The Future of the Constitution
Over the past 8 years, the Labour government has introduced a series of constitutional reforms that have transformed Britain’s political landscape: devolution, the Human Rights Act, freedom of information legislation, and most recently the establishment of a Supreme Court and a Judicial Appointments Commission. The list of achievements is impressive, especially so given the difficulty past British governments have encountered in pushing through reform.
Yet New Labour’s endeavours in this area have the feel of unfinished business. Old problems persist and new problems have arisen. Some reforms, like regional assemblies for the North, have failed, while others, like the Human Rights Act, have not won broad acceptance, or like Lords reform, remain incomplete. Little has been done to check the power of Britain’s mighty executive, while new tensions between the executive, legislature and judiciary have emerged. Taken as a whole moreover, the reforms have failed to increase public confidence in Britain’s system of government or stem political disengagement. Indeed, trust in the political system has declined, not increased, since 1997.
It is of course, easier to talk about constitutional change than to achieve it – attempts at reform are bound to meet with setbacks and have unexpected consequences. But looking back, it's hard to avoid the view that some of the limits to New Labour’s constitutional legacy were of its own making. Most of its reforms represented responses to specific grievances – the Scottish Parliament was intended in part to see off Scottish nationalists, while the Human Rights Act was promoted by, among other things, the desire to end the embarrassing spectacle of the European Court of Human Rights challenging the British legal system. From the beginning, little thought was given to how the various components of the reform process hung together. New Labour’s approach was never underpinned by a clearly defined set of principles or a coherent account of how the government hoped to modernise the constitution.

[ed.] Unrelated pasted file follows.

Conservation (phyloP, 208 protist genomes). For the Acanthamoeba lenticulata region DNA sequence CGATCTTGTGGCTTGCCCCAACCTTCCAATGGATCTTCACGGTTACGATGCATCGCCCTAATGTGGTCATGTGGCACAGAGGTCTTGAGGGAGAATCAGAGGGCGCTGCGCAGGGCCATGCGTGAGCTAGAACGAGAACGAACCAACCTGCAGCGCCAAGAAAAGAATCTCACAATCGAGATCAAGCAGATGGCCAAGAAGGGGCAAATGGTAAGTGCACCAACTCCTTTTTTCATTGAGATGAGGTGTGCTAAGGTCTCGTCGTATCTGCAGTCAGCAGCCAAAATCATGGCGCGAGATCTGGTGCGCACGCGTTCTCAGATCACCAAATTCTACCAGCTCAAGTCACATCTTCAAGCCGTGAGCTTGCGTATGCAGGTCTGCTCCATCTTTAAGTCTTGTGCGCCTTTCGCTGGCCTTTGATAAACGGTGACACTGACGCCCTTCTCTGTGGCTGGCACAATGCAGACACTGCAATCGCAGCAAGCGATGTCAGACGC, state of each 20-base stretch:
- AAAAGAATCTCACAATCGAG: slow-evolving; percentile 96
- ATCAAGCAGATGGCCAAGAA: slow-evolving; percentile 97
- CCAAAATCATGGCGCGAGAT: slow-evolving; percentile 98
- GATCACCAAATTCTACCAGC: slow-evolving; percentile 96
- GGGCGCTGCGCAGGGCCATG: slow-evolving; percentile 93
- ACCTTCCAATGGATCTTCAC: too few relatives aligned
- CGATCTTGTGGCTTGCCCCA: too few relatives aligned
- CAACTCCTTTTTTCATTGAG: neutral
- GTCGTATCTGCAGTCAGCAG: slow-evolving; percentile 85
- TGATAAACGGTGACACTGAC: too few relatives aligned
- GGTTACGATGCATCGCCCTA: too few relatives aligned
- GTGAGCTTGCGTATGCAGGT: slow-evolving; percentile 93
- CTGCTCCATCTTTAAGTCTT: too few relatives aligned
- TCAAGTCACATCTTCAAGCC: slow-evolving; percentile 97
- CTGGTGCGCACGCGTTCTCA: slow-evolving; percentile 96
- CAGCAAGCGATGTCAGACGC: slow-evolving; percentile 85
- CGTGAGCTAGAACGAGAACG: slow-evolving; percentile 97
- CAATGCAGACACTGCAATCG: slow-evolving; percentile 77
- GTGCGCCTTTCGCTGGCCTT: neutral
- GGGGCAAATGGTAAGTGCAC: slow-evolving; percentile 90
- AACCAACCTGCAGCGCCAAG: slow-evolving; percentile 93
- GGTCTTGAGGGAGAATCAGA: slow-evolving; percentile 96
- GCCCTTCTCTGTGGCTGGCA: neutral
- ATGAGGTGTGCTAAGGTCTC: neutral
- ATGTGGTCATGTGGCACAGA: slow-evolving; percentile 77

Against this background, ippr’s ‘Future of the Constitution’ project will undertake the thinking necessary to ensure that the next wave of constitutional reform builds on the achievements of the past seven years, while avoiding some of their mistakes.
In particular, it will:
- identify the principles that should guide constitutional reform
- look at the constitutional challenges facing 21st century governments and explore international innovations
- conduct a ‘stock take’ of Labour’s constitutional reforms, exploring how the constitution has changed in the round, and examining the main features of the new constitutional settlement
- analyse the key constitutional problems which remain unresolved and the new tensions which have been created as a result of recent reforms
- draw out the lessons of recent successes and failures
- explore ways of winning widespread support for any future reform programme, so ensuring that it becomes part of a permanent ‘progressive legacy’
- identify main priorities for further reform, recommending specific and practical policy changes.
In particular, we want to look at how Labour’s recent reforms have affected the relationship between the three branches of government, explore the degree to which we are moving from a ‘political’ to a ‘legal’ constitution and examine the implications of these changes. We will also investigate the impact constitutional reform has had on levels of public confidence in the way we are governed and try to identify if and how both the process and substance of constitutional reform might be used to promote greater trust in our political system.
Associate Director for Politics and Power